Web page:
THAILAND on Tuesday denied allegations levelled by Cambodian officials that it has planted false media reports about antigovernment Red Shirts crossing into Cambodia.
The Press and Quick Reaction Unit at the Council of Ministers on Monday issued a statement denying a report in the Bangkok Post asserting that two Thais – Warisaya Boonsom and Kobchai Boonplod – had crossed the border into Cambodia on June 23, the day after the bombing of the Bhumjaithai Party headquarters in Bangkok.
Benjapol Rodsawas, identified as an immigration official in Sa Kaeo province, was quoted as confirming the crossing.
In addition to arguing that there was no evidence that the two fugitives were in Cambodia, the Council of Ministers statement called on the Thai government to end its “malicious campaign to fault Cambodia”, and accused it of “fanning acts of provocation against the Kingdom of Cambodia”.
The government issued two similar statements earlier this month after stories appeared in the Thai press alleging that Red Shirts who want to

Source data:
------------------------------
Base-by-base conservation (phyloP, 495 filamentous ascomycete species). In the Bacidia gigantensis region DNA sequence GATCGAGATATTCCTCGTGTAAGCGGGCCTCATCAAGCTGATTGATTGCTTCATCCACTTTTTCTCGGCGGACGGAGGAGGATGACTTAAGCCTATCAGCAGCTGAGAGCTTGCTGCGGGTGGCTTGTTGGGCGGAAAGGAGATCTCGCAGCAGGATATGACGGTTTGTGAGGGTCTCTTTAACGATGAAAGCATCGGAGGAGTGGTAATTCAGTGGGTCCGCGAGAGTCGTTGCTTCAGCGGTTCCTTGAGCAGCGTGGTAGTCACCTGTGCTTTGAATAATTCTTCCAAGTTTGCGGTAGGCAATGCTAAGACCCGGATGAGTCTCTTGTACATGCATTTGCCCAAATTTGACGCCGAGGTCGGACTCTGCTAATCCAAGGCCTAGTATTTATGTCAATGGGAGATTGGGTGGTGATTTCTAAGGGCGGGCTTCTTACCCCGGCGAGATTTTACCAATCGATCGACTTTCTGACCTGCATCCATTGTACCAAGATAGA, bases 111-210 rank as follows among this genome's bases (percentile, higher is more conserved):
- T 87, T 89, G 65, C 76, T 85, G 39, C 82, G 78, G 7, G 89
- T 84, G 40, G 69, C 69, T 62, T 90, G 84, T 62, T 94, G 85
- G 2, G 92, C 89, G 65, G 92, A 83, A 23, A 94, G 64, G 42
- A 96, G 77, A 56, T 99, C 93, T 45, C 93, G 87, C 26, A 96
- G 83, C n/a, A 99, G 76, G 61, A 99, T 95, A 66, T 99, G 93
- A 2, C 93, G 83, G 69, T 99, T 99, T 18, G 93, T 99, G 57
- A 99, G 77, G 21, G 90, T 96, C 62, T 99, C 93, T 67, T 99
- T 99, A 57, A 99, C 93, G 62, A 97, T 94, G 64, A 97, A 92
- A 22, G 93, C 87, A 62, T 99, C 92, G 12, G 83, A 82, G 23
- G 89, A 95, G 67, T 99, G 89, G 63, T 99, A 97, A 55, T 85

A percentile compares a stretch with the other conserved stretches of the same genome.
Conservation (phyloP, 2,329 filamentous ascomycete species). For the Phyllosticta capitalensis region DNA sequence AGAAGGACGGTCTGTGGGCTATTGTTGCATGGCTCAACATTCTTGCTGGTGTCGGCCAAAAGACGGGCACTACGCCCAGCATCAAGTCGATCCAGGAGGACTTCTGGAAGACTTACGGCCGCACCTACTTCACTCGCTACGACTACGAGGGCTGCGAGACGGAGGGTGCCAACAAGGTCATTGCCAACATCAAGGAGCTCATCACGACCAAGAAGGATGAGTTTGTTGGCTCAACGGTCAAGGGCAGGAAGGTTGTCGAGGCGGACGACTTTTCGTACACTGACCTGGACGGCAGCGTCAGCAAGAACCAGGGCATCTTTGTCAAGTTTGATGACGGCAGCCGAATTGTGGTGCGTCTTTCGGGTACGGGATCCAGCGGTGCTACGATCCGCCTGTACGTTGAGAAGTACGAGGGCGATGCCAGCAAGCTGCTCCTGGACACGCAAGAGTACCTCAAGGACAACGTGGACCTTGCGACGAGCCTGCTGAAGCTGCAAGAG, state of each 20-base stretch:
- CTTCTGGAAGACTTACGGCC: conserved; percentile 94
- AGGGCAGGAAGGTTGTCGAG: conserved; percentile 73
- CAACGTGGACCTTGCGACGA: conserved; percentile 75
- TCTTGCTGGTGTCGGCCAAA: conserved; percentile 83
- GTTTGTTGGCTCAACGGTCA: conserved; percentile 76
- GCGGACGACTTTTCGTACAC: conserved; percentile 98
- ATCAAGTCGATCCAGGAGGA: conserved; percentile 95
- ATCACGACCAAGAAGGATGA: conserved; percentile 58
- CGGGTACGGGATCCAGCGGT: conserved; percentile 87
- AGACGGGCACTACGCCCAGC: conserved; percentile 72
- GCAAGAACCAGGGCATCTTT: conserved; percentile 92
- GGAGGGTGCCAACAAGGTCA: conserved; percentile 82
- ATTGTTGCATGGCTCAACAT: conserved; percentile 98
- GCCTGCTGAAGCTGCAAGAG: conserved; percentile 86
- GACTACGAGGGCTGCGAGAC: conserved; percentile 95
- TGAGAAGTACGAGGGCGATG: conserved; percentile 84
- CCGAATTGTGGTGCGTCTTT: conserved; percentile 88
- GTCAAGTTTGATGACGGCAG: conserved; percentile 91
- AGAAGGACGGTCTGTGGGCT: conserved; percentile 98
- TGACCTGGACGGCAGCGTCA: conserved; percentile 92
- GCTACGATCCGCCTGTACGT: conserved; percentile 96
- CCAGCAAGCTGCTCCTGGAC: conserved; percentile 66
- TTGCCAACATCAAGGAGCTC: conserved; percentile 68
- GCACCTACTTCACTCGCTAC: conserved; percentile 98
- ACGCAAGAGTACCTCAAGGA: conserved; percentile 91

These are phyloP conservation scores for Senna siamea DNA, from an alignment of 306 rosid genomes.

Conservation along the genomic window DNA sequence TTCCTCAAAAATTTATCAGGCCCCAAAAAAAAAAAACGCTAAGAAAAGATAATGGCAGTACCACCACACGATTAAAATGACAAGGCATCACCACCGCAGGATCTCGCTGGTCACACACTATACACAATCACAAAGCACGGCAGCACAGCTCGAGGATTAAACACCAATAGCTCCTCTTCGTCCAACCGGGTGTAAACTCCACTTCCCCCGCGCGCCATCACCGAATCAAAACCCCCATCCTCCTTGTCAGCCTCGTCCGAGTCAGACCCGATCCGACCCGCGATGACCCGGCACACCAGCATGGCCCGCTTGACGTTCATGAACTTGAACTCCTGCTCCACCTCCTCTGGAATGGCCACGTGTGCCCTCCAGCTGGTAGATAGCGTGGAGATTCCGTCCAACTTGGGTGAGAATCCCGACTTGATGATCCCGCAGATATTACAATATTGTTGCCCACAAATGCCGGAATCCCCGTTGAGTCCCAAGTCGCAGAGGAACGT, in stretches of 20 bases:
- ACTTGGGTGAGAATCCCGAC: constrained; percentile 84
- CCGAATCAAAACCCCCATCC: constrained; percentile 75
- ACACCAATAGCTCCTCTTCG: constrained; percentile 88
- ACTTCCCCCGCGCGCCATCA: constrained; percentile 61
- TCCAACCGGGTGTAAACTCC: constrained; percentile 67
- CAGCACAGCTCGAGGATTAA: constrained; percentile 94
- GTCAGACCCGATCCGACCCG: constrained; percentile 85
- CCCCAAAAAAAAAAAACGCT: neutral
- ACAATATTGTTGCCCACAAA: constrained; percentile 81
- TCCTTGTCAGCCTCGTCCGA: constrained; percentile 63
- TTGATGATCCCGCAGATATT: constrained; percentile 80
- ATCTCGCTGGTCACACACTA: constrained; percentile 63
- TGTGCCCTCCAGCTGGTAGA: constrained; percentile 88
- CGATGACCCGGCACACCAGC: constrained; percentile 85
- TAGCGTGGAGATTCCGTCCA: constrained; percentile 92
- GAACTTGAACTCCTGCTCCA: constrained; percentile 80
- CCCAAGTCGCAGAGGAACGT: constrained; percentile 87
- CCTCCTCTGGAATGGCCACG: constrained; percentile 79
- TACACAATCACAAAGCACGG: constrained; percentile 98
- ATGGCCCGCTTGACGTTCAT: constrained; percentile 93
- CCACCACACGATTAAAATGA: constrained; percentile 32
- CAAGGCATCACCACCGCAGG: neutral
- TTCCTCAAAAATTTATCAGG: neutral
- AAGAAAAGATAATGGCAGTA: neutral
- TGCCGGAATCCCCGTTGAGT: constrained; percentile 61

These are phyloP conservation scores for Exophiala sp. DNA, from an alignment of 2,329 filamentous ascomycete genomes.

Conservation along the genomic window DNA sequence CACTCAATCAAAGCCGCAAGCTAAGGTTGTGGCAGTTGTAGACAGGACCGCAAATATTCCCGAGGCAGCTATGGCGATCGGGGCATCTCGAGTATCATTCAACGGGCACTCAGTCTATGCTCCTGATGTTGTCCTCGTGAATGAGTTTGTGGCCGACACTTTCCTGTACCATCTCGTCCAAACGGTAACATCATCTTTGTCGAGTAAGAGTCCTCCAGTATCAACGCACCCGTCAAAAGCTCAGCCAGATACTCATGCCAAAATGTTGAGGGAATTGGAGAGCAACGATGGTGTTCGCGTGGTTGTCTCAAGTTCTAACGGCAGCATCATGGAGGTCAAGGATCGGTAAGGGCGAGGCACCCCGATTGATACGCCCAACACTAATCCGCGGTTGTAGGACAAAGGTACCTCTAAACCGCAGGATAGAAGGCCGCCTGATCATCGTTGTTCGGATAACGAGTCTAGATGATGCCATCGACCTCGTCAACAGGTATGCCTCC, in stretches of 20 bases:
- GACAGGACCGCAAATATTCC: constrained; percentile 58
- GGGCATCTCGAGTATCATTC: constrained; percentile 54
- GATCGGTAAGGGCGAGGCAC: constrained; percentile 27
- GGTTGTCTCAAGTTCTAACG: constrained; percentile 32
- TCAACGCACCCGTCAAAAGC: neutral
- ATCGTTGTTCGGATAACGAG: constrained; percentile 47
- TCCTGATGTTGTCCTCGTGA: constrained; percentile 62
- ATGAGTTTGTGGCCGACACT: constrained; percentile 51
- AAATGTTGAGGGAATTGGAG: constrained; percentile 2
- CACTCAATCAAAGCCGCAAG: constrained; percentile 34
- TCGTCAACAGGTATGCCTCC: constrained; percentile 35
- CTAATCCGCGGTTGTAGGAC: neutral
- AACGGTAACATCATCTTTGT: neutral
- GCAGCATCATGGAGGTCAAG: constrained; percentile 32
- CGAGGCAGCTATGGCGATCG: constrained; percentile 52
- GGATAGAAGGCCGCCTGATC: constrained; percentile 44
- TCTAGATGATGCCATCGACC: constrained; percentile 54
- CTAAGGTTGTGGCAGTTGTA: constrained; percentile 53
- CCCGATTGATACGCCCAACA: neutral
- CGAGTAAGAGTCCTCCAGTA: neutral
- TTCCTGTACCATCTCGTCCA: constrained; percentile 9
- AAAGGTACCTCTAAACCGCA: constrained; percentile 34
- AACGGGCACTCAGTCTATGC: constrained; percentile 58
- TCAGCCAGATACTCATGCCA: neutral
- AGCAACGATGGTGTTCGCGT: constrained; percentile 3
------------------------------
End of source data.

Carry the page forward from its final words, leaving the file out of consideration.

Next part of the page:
topple Thailand’s government are hiding in Cambodia.
In response, Thai Foreign Ministry spokesman Thani Thongphakdi on Tuesday said the Thai officials quoted in the stories had only been stating “fact”, and denied that the Thai government was attempting to link Cambodian officials to the Red Shirts.
“We have not accused Cambodia of being a safe haven or providing support for anyone. The entry of such individuals into Cambodia is simply a matter of people’s movements across [the] border,” he said.
“What the Thai authorities, including the Immigration Office, have said is only a statement of fact.”
But Koy Kuong, spokesman for the Cambodian Ministry of Foreign Affairs, on Tuesday said he did not believe the reports were true.
“The Bangkok Post quoted immigration police at the border, that the two suspects fled to Cambodia,” he said. “If the Thai immigration office knew that, why did they not make the arrests?”
He also said the names of the two fugitives cited in the report on Monday – Warisaya and Kobchai – had not appeared on registration lists at the border.
“The border always registers people when they cross the border, and the two names mentioned as suspects were not on that list,” he said. “They raise incorrect information. When Thailand has problems, they blame Cambodia.”
Tith Sothea, spokesman for the Press and Quick Reaction Unit, called on Thai officials to “make corrections”.
“If Thailand denies that they have accused Cambodia, then they should make corrections in all their media that have published such false information,” he said.
“I think this is a play from the Thai government officials, who speak out without taking responsibility for their comments.”
He added: “Cambodia once again asks Thailand and its media to stop publishing inaccurate information linked to Cambodia.”